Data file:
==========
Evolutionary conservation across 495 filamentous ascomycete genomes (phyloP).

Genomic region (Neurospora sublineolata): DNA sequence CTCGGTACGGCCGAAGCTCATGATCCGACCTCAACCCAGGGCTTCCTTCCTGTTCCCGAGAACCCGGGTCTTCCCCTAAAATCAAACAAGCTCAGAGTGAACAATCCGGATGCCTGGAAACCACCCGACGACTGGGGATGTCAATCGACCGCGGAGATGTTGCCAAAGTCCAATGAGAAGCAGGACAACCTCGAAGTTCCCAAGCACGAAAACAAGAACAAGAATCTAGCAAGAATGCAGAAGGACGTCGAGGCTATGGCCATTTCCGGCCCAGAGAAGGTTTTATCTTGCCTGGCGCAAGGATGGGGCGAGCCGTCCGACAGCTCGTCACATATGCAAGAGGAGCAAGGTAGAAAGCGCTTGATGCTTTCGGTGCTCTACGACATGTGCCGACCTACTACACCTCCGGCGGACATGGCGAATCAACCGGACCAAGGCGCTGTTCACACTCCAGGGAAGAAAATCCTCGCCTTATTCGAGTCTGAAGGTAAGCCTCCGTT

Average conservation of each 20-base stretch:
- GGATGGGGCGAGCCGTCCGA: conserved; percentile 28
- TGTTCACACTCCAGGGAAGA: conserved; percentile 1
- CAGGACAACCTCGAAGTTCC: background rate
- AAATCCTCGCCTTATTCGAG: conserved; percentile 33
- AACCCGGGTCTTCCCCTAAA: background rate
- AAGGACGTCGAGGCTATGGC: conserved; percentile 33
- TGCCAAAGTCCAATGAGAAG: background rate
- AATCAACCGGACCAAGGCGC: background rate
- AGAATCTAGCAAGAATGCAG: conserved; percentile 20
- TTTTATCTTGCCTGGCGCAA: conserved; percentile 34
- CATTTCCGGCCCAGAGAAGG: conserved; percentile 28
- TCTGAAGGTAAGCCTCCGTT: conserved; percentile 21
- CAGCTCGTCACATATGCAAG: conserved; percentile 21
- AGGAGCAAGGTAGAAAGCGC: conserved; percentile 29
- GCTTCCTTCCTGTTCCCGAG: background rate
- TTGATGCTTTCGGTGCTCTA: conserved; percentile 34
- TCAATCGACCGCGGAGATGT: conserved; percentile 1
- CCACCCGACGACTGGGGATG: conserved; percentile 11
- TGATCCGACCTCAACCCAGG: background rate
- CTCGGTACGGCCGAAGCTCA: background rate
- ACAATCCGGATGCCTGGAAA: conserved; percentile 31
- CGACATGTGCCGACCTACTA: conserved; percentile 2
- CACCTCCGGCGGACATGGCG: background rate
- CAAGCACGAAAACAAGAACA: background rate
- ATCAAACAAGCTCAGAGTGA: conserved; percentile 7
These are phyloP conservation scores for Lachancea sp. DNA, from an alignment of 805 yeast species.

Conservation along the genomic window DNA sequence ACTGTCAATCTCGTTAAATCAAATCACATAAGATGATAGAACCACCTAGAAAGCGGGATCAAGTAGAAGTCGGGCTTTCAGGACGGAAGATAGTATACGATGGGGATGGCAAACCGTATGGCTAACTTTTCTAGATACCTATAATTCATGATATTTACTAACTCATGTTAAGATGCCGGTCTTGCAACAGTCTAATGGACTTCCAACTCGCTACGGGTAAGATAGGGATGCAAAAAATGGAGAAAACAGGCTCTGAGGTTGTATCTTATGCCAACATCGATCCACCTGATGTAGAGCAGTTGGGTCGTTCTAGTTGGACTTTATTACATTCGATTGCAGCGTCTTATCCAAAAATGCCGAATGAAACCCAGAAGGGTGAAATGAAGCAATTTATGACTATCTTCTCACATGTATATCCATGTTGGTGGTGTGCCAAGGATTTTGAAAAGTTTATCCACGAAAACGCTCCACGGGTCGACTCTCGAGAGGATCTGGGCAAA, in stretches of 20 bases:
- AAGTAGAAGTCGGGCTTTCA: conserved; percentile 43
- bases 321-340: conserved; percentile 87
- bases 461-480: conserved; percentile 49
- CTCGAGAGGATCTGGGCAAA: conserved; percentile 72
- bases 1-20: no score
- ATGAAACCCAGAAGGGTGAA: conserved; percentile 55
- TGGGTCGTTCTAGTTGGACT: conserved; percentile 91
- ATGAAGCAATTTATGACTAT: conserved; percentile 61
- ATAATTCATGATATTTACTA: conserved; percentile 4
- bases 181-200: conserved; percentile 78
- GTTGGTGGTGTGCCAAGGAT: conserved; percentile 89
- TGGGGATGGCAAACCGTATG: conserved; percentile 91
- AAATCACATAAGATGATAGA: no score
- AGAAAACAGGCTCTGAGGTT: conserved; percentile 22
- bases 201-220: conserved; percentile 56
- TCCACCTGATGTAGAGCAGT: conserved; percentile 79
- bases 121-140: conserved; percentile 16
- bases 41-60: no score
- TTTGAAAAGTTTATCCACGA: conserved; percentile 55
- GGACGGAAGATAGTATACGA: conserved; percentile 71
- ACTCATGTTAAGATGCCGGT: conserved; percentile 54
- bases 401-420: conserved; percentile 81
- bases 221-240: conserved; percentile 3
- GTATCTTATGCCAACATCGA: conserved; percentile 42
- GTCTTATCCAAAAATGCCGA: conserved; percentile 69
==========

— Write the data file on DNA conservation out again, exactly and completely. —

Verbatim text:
Evolutionary conservation across 495 filamentous ascomycete genomes (phyloP).

Genomic region (Neurospora sublineolata): DNA sequence CTCGGTACGGCCGAAGCTCATGATCCGACCTCAACCCAGGGCTTCCTTCCTGTTCCCGAGAACCCGGGTCTTCCCCTAAAATCAAACAAGCTCAGAGTGAACAATCCGGATGCCTGGAAACCACCCGACGACTGGGGATGTCAATCGACCGCGGAGATGTTGCCAAAGTCCAATGAGAAGCAGGACAACCTCGAAGTTCCCAAGCACGAAAACAAGAACAAGAATCTAGCAAGAATGCAGAAGGACGTCGAGGCTATGGCCATTTCCGGCCCAGAGAAGGTTTTATCTTGCCTGGCGCAAGGATGGGGCGAGCCGTCCGACAGCTCGTCACATATGCAAGAGGAGCAAGGTAGAAAGCGCTTGATGCTTTCGGTGCTCTACGACATGTGCCGACCTACTACACCTCCGGCGGACATGGCGAATCAACCGGACCAAGGCGCTGTTCACACTCCAGGGAAGAAAATCCTCGCCTTATTCGAGTCTGAAGGTAAGCCTCCGTT

Average conservation of each 20-base stretch:
- GGATGGGGCGAGCCGTCCGA: conserved; percentile 28
- TGTTCACACTCCAGGGAAGA: conserved; percentile 1
- CAGGACAACCTCGAAGTTCC: background rate
- AAATCCTCGCCTTATTCGAG: conserved; percentile 33
- AACCCGGGTCTTCCCCTAAA: background rate
- AAGGACGTCGAGGCTATGGC: conserved; percentile 33
- TGCCAAAGTCCAATGAGAAG: background rate
- AATCAACCGGACCAAGGCGC: background rate
- AGAATCTAGCAAGAATGCAG: conserved; percentile 20
- TTTTATCTTGCCTGGCGCAA: conserved; percentile 34
- CATTTCCGGCCCAGAGAAGG: conserved; percentile 28
- TCTGAAGGTAAGCCTCCGTT: conserved; percentile 21
- CAGCTCGTCACATATGCAAG: conserved; percentile 21
- AGGAGCAAGGTAGAAAGCGC: conserved; percentile 29
- GCTTCCTTCCTGTTCCCGAG: background rate
- TTGATGCTTTCGGTGCTCTA: conserved; percentile 34
- TCAATCGACCGCGGAGATGT: conserved; percentile 1
- CCACCCGACGACTGGGGATG: conserved; percentile 11
- TGATCCGACCTCAACCCAGG: background rate
- CTCGGTACGGCCGAAGCTCA: background rate
- ACAATCCGGATGCCTGGAAA: conserved; percentile 31
- CGACATGTGCCGACCTACTA: conserved; percentile 2
- CACCTCCGGCGGACATGGCG: background rate
- CAAGCACGAAAACAAGAACA: background rate
- ATCAAACAAGCTCAGAGTGA: conserved; percentile 7
These are phyloP conservation scores for Lachancea sp. DNA, from an alignment of 805 yeast species.

Conservation along the genomic window DNA sequence ACTGTCAATCTCGTTAAATCAAATCACATAAGATGATAGAACCACCTAGAAAGCGGGATCAAGTAGAAGTCGGGCTTTCAGGACGGAAGATAGTATACGATGGGGATGGCAAACCGTATGGCTAACTTTTCTAGATACCTATAATTCATGATATTTACTAACTCATGTTAAGATGCCGGTCTTGCAACAGTCTAATGGACTTCCAACTCGCTACGGGTAAGATAGGGATGCAAAAAATGGAGAAAACAGGCTCTGAGGTTGTATCTTATGCCAACATCGATCCACCTGATGTAGAGCAGTTGGGTCGTTCTAGTTGGACTTTATTACATTCGATTGCAGCGTCTTATCCAAAAATGCCGAATGAAACCCAGAAGGGTGAAATGAAGCAATTTATGACTATCTTCTCACATGTATATCCATGTTGGTGGTGTGCCAAGGATTTTGAAAAGTTTATCCACGAAAACGCTCCACGGGTCGACTCTCGAGAGGATCTGGGCAAA, in stretches of 20 bases:
- AAGTAGAAGTCGGGCTTTCA: conserved; percentile 43
- bases 321-340: conserved; percentile 87
- bases 461-480: conserved; percentile 49
- CTCGAGAGGATCTGGGCAAA: conserved; percentile 72
- bases 1-20: no score
- ATGAAACCCAGAAGGGTGAA: conserved; percentile 55
- TGGGTCGTTCTAGTTGGACT: conserved; percentile 91
- ATGAAGCAATTTATGACTAT: conserved; percentile 61
- ATAATTCATGATATTTACTA: conserved; percentile 4
- bases 181-200: conserved; percentile 78
- GTTGGTGGTGTGCCAAGGAT: conserved; percentile 89
- TGGGGATGGCAAACCGTATG: conserved; percentile 91
- AAATCACATAAGATGATAGA: no score
- AGAAAACAGGCTCTGAGGTT: conserved; percentile 22
- bases 201-220: conserved; percentile 56
- TCCACCTGATGTAGAGCAGT: conserved; percentile 79
- bases 121-140: conserved; percentile 16
- bases 41-60: no score
- TTTGAAAAGTTTATCCACGA: conserved; percentile 55
- GGACGGAAGATAGTATACGA: conserved; percentile 71
- ACTCATGTTAAGATGCCGGT: conserved; percentile 54
- bases 401-420: conserved; percentile 81
- bases 221-240: conserved; percentile 3
- GTATCTTATGCCAACATCGA: conserved; percentile 42
- GTCTTATCCAAAAATGCCGA: conserved; percentile 69